Spoelstra: The beauty of it was that after two seasons doing that, I really got to learn so many different coaching philosophies, learned different ways of doing things, different offensive and defensive schemes and ways of communicating and coaching and teaching players. I really thought it was a fantastic learning experience.

I read where you said, “Basketball has now become a science — a game of statistical probabilities and of floor strategies.” You also talked about analyzing opponents and beating them at their own style of play.
Spoelstra: I’ve actually developed over the years part of our proprietary software, a statistical database. A lot of that is just to try to dig out any kinds of trends on other players and teams. It’s also how we evaluate our team. There’s been a lot of debate on whether you rely on stats too much. But we’ve always tried to be one of the more proactive teams in terms of technology.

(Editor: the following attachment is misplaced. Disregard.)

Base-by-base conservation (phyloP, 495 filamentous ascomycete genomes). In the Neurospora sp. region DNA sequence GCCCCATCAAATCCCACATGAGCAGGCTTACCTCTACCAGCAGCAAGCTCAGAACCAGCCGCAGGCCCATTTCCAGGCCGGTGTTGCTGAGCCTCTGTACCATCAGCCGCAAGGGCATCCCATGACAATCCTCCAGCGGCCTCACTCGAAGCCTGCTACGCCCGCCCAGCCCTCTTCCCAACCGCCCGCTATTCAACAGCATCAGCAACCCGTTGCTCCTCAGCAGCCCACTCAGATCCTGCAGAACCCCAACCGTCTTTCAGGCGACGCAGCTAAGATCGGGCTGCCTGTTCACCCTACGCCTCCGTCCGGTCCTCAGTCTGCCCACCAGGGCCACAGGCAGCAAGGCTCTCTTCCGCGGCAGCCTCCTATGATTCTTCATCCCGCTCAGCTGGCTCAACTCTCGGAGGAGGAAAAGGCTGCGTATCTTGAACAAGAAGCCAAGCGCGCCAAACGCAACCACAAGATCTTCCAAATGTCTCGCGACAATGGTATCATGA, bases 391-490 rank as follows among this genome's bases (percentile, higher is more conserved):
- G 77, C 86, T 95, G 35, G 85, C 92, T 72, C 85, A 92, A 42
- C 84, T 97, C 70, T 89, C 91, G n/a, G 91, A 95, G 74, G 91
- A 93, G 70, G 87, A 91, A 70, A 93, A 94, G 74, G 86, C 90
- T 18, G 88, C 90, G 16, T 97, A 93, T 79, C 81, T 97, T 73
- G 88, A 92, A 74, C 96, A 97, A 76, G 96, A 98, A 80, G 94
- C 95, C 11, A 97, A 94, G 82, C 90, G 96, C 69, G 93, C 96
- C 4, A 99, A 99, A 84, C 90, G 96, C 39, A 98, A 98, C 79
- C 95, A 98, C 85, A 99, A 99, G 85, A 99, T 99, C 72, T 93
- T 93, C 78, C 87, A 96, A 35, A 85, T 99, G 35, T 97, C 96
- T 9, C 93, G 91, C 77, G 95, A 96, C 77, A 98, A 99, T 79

How have you used technology with the players?
Spoelstra: I’m planning on putting our playbook (which in the past was 300 pages) in a notebook. The players will have to flip through it. … I’m also going to put that on an iTouch. You know that all these new guys coming into the league now are techno/gadget guys. They want the latest and greatest toy. We figure it’s another way to communicate with them and get more information to them. So, I’m putting our video playbook on there, diagrams of our plays, motivational quotes, articles that we’ve seen on our players, on players from other sports and even on people with interesting lives that we can relate to.

It seems like a long way from the days of Red Auerbach.
Spoelstra: Yeah, I guess. But even with all that we’re doing with technology, it’s still the game that’s being played, five-on-five, between those four lines.